8th Annual Retrovirus Conference
Late Breakers
Chicago, Feb 4-8 2001


Garlic & Marijuana Interactions with HIV Drugs

Herbs & other complementary or alternative therapies are widely used in HIV-infected patients despite a general lack of knowledge on their adverse effects and drug interactions. Three posters at the Retrovirus Conference addressed garlic & marijuana.

The effect of garlic supplements on the disposition of saquinavir was studied in 10 healthy volunteers by Steve piscatelli at the NIH (abstract 743). Subjects had plasma samples collected for saquinavir levels on saquinavir alone and then after 3 weeks of a twice daily garlic supplement. Saquinavir levels were again studied alone after a 3-week washout period. Overall, there was a decrease in the saquinavir AUC and Cmin of approximately 50%. The mechanism appeared to be a prolonged induction of metabolism since most patients did not return back to their baseline levels after the washout. The AUC, trough, and Cmax returned only to 60-70% of baseline values. This study raises questions. For example, would a decrease be seen when saquinavir is given with ritonavir, as commonly used? What is the actual mechanism, and does dietary garlic affect antiretroviral drug levels? Ongoing studies with other herbs may help to answer some of these issues.

Marijuana is often used in HIV-infected for a variety of reasons but it is currently unknown if its use affects the pharmacokinetics of protease inhibitors. A study by Fran Aweeka (abstract 745) from UCSF examined the effects of marijuana on the pharmacokinetics of indinavir and nelfinavir in HIV-infected patients. Subjects on stable IDV or NFV for 8 at least weeks were randomized to marijuana 4% THC cigarettes, dronabinol 2.5 mg capsules, or placebo, (all given three times daily) and plasma samples were collected at baseline and after 14 days. The groups receiving the cigarettes had nonsignificant decreases in indinavir and nelfinavir Cmin of 34% and 12%, respectively. The only statistically significant change was a modest 14%decrease in the indinavir Cmax. The other two treatment groups did not significantly alter any of the indinavir or nelfinavir pharmacokinetic parameters.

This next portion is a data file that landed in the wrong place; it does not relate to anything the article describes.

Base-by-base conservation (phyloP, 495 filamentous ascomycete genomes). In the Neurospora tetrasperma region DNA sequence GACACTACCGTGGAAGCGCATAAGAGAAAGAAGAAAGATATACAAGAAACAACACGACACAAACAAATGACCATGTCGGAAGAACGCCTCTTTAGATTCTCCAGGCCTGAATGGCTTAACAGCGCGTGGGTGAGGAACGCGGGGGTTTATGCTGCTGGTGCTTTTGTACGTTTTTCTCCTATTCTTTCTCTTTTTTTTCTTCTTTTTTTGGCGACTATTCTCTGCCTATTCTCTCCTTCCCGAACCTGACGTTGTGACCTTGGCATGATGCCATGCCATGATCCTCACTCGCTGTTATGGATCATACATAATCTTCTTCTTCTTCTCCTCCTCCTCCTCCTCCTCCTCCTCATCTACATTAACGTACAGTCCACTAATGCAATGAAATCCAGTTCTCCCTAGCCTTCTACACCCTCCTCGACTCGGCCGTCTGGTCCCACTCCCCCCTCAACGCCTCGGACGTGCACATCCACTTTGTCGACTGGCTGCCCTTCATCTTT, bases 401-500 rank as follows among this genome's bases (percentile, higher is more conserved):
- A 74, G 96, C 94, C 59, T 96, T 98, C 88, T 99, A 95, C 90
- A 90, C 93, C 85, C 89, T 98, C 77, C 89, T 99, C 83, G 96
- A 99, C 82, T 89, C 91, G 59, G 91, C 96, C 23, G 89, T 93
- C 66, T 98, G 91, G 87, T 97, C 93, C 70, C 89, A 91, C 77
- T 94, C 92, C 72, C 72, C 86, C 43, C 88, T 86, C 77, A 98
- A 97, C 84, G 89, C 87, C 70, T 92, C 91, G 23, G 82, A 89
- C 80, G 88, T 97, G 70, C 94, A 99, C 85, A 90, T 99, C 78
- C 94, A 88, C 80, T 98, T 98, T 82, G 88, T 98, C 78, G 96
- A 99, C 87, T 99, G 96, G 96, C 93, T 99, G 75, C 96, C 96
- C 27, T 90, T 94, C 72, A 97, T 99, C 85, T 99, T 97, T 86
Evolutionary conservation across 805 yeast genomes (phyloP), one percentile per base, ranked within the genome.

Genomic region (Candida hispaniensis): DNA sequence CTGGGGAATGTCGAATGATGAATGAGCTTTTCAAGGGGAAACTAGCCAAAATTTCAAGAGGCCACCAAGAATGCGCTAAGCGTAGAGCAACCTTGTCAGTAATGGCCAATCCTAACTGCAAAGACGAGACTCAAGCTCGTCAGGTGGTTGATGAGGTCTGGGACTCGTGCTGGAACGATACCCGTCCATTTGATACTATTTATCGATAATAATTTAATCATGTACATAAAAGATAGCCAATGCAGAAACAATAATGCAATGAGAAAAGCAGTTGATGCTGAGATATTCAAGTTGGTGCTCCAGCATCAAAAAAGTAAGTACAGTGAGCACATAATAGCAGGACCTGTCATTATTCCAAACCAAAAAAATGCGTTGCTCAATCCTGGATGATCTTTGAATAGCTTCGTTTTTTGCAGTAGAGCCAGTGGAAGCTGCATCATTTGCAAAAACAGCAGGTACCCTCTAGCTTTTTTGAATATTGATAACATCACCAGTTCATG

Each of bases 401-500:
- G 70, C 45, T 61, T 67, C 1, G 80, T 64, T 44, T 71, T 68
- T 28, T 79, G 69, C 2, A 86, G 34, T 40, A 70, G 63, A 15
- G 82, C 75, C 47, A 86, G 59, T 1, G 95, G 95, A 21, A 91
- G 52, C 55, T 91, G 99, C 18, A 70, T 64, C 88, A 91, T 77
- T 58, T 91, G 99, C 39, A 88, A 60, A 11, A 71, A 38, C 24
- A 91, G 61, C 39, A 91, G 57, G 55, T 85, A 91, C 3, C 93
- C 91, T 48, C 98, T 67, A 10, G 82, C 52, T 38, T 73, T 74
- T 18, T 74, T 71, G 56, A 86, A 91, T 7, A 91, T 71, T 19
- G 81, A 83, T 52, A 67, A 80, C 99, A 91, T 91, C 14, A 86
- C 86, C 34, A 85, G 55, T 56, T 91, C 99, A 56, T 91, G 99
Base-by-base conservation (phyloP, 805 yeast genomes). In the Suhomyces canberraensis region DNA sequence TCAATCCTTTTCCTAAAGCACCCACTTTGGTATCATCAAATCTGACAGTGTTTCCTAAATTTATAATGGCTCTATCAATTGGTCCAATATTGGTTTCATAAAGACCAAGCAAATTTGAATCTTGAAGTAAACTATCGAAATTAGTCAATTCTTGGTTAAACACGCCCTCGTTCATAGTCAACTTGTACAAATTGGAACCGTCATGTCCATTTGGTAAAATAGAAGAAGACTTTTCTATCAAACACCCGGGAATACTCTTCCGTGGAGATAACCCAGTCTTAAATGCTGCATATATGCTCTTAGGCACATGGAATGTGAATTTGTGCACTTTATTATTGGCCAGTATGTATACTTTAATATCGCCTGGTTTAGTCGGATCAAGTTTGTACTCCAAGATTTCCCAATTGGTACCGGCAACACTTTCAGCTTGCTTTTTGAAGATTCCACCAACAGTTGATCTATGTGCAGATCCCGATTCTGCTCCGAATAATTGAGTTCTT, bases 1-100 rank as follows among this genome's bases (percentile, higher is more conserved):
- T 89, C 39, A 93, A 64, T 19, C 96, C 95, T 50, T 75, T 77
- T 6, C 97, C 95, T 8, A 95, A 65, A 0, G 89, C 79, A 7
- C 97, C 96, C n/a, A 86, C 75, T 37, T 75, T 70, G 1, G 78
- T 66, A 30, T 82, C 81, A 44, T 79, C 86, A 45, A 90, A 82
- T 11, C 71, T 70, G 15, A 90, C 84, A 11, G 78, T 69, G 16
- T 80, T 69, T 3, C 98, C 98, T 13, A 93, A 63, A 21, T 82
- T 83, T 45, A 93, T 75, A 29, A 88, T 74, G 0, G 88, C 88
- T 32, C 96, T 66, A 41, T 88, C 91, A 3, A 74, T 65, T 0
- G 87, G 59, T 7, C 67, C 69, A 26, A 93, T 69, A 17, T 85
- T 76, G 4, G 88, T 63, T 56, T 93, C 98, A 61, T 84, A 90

In another study from Don Abrams (abstract 744) at UCSF 67 HIV-infected patients on a stable IDV or NFV regimen were randomized to 3.95% tetrahydrocannabinol marijuana cigarette, dronabinol 2.5 mg or placebo. They looked at changes in CD4s & viral load after 21 days. At baseline 55% had <50 copies/ml and Cd4s were 300. There were no significant differences found in CD4s & viral changes between the 3 arms. Abrams reported there was no statistically significant difference across the 3 arms but there was a 17% reduction in NFV AUC-8 (p<0.04) and a 24% reduction in IDV AUC-8 (p<0.07) in the group receiving the marijuana cigarette. Abrams concluded smoking marijuana has no significant short-term detrimental effects on "standard safety parameters" for patients on stable PI regimens.

Based on these data, it appears unlikely that marijuana cigarettes will markedly affect antiretroviral pharmacokinetic, but longer term clinical trials should be instituted to evaluate clinical significance. Although, there were no changes observed in CD4 count or viral load although changes in these parameters may take longer to be seen.

 <  www.natap.org


All other articles >